Dear Dr. Neimeyer,
My father had schizophrenia and I am so proud of how he managed his illness. He will continue to be an inspiration to me and I do direct my son, who struggles with mental illness, to grandpa’s example. My father found that walking cleared his thoughts and decreased the symptoms of depression. My Dad walked miles every day. My Dad’s greatest fear was losing his ability to walk. Sadly, that became a reality for him the four years ago. We did not get a diagnosis as to why he lost his ability to walk until June two years later. Chronic Inflammatory Demyelinating Polyneuropathy. Unfortunately, the diagnosis came too late. What I am really struggling with is he took the initiative to go to the hospital during a long holiday weekend four years ago. He was suicidal and he needed to know why he was having trouble walking. My husband and I drove two hours to that hospital and we were reassured by the hospital staff that they would keep him until the team could assess him the Tuesday after the long weekend. Unfortunately, they discharged him the holiday Monday before the team was back to assess him. My Mom and brother and I are really struggling with this. His next admission to the psych unit was that fall, and the psychiatrist was wonderful, explaining to my dad and the family that his inability to walk was not due to the side effects of the meds, and the CAT scan of his back did not show any reason why he could not walk. He suggested my Dad see a neurologist. Unfortunately, the hospital did not have a neurologist, and due to other health issues we were not able to get my Dad to a community neurologist until A year later. I am really struggling with the “what ifs”. What if he saw the psychiatrist during his admission first admission four years ago and we were given that information then? Would he have gotten the diagnosis sooner? Would it have been life saving for him to have received the IV IG sooner?? My Dad was someone who had a heart for others suffering with mental illness. He would walk to the hospital and sit on a bench and feed the birds. Apparently, mental health patients at the hospital would visit with my dad on that bench and he was a support to them. I keep thinking that I need to follow-up with the hospital regarding that admission four years ago. Not really to complain but rather in honor of my father, to explain the importance of that admission and to hopefully help other seniors struggling with other health issues who also have underlying mental health issues. I feel like I may not have peace unless I do follow through with this. What do you think?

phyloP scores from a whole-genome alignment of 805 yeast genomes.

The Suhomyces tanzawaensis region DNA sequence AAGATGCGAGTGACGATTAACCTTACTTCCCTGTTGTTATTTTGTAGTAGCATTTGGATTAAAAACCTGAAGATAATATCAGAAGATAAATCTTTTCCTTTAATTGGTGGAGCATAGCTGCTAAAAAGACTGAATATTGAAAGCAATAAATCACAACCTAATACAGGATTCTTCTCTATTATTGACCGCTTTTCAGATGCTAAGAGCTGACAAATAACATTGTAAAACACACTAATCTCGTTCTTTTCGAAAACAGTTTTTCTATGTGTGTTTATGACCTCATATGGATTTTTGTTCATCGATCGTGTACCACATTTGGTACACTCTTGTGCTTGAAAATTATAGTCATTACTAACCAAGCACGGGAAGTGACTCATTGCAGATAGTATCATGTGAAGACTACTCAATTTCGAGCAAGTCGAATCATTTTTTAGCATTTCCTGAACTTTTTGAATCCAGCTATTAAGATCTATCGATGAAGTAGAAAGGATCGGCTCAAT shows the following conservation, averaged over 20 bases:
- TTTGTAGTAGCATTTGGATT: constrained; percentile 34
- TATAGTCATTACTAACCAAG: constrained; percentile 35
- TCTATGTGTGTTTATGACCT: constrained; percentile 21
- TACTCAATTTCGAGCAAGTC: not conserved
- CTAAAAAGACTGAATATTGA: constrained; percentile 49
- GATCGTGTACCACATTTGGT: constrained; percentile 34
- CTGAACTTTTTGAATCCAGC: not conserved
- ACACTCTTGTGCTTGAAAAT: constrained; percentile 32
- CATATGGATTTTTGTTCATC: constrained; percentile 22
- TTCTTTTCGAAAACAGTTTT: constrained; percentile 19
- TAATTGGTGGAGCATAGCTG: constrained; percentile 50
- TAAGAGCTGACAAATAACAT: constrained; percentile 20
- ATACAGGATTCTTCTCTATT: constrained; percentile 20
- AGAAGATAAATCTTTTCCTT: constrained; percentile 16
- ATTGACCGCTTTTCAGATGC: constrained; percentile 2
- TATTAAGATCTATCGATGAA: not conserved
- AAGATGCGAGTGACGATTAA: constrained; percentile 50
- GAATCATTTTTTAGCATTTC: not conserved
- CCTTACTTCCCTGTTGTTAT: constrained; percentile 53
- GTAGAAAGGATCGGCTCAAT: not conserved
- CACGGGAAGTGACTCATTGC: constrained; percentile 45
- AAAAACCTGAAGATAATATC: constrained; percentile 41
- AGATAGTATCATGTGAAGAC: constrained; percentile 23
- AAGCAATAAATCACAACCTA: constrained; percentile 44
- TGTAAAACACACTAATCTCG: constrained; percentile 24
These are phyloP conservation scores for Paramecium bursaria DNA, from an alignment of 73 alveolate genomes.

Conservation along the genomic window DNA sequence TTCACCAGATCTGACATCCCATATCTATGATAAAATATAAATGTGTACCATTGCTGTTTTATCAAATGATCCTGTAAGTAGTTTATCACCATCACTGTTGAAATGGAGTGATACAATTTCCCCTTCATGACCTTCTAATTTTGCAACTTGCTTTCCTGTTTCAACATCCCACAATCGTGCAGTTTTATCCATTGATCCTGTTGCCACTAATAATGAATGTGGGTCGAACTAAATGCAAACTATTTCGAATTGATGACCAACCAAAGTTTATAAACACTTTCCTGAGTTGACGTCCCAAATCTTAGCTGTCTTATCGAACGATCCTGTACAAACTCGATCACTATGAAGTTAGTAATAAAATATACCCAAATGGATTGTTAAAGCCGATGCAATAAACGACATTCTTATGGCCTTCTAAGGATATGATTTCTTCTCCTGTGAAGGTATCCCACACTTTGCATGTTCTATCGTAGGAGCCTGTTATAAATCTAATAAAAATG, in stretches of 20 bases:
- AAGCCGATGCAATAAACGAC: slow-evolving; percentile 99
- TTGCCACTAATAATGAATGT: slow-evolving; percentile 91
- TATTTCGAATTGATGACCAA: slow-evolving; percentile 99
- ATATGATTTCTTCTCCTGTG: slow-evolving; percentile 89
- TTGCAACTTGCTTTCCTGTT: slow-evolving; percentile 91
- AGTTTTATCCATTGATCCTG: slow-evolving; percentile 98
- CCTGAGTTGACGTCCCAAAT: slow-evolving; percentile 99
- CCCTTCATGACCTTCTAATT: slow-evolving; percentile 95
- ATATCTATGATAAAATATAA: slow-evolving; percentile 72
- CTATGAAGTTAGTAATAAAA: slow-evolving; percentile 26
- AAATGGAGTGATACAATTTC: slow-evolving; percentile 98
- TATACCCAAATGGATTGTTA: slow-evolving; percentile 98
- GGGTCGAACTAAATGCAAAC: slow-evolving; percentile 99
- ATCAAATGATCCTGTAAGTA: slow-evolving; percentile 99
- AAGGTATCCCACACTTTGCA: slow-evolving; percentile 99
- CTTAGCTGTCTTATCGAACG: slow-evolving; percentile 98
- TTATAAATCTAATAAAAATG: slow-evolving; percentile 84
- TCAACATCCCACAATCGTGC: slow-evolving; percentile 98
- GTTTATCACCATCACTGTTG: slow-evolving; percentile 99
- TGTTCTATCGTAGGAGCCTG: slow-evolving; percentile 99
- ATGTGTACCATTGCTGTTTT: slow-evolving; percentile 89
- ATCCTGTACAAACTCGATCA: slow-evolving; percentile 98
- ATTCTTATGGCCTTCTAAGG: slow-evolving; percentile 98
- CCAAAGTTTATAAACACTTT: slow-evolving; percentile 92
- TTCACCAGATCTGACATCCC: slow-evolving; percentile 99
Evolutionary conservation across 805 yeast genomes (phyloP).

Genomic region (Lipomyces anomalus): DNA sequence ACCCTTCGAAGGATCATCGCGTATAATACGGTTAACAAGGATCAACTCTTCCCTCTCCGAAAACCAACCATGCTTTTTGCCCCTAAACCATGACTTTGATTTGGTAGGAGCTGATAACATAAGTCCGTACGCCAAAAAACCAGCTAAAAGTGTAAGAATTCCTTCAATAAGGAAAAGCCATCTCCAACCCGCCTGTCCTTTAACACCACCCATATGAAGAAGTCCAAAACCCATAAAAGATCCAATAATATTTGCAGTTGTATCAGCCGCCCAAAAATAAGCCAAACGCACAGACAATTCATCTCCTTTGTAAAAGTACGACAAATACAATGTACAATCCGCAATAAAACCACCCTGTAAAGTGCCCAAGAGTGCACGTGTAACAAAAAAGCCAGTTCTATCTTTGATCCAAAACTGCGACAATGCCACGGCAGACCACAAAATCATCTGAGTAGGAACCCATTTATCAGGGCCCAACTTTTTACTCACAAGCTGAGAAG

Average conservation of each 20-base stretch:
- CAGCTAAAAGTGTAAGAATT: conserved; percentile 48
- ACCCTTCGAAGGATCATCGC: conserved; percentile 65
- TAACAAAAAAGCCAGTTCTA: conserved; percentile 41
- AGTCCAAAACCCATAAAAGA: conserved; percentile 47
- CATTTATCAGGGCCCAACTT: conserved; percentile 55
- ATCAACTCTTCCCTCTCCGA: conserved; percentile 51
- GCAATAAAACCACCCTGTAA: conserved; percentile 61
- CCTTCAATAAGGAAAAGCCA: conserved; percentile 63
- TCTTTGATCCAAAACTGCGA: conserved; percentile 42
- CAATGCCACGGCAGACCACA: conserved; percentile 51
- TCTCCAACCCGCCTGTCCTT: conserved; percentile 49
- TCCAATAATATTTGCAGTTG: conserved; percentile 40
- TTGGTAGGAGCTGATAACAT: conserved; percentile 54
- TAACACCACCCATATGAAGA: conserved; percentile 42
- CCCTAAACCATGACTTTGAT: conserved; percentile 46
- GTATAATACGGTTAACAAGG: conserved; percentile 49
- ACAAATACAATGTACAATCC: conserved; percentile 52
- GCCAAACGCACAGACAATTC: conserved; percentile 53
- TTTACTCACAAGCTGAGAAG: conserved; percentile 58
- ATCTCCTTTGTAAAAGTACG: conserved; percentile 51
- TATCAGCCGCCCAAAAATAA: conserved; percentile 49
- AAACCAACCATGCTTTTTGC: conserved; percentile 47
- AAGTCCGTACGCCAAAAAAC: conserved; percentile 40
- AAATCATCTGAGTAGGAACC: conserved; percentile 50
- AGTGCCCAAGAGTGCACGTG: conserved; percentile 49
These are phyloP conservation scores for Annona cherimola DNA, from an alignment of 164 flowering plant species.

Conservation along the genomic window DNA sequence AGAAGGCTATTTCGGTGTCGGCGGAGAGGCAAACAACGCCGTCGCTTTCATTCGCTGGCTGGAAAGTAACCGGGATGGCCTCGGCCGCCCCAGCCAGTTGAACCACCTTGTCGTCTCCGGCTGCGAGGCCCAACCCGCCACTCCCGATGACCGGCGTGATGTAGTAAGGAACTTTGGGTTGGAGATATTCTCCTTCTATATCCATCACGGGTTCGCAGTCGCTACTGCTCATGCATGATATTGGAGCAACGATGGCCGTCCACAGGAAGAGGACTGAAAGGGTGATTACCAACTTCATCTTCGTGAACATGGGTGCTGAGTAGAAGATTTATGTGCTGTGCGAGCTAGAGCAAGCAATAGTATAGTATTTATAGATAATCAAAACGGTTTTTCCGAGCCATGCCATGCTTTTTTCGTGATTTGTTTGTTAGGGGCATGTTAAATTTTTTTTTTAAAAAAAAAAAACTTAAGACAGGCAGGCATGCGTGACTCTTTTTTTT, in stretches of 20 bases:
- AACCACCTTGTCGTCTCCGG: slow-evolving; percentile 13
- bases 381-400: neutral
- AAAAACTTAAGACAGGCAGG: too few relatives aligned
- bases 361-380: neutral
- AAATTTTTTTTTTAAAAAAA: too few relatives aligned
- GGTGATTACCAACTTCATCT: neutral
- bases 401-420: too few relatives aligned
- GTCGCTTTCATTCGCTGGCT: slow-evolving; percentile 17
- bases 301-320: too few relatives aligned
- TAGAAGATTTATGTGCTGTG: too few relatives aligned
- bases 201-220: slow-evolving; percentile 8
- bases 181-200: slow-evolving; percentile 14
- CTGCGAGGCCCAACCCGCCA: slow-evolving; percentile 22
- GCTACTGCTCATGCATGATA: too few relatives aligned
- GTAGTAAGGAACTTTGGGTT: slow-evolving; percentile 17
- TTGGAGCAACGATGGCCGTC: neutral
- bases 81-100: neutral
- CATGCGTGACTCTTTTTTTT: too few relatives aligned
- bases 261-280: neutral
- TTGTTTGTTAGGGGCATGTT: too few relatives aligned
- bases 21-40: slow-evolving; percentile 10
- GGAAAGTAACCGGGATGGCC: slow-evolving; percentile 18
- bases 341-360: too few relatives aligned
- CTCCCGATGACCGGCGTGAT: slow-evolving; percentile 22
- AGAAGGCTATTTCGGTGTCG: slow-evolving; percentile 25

Nobility comes in many forms in life, perhaps especially when we witness others who surmount or manage great challenges across a lifetime, as it seems was the case with your father. His ability to live with chronic mental illness, but to do so in a fashion that provided inspiration and support for many testifies to the reality that each of us has something unique to offer, when we live responsibly and with compassion. I hope that sharing this vignette of your father’s life helps convey this meaningful message to many readers.
How tragic, then, that your father might have died of what was an avoidable and undiagnosed condition. Medicine is as fallible as any other human endeavor, and the venal realities of contemporary healthcare institutions ironically can make it more so. A death under these conditions of ambiguity leaves many questions unanswered, and often prompts surviving family members to engage in what psychologists call “counterfactual thinking,” meaning that they-like you-may find themselves “rewinding the tape” of events associated with the illness, and imagining different possible scenarios that could have led to a better outcome. Often this takes on the form of assigning responsibility for critical actions (or inaction) to oneself or others, stoking the fires of guilt on the one hand and anger on the other. Yet in their extreme forms, these emotions may simply contribute to depressive self-criticism in the first instance or a dynamic of accusation and defense in the second. In a sense, both of these alternatives compound the problem of the death rather than resolve it.
Fortunately, your closing thoughts suggest a way between the horns of this dilemma, one that collaborates with hospital representatives rather than one that confronts them with their failure. As the issue of the unavailability of the diagnostic team and the premature discharge seems to have been more administrative than medical in origin, perhaps the appropriate person to contact would be a patient care representative who can hear your complaint, and ideally respond constructively to it. Improved care for those with similar conditions would seem to be something your father would have appreciated, just as any other support you can offer to people with mental illness-either directly or through an advocacy or service organization-would honor his legacy to compassion and engagement.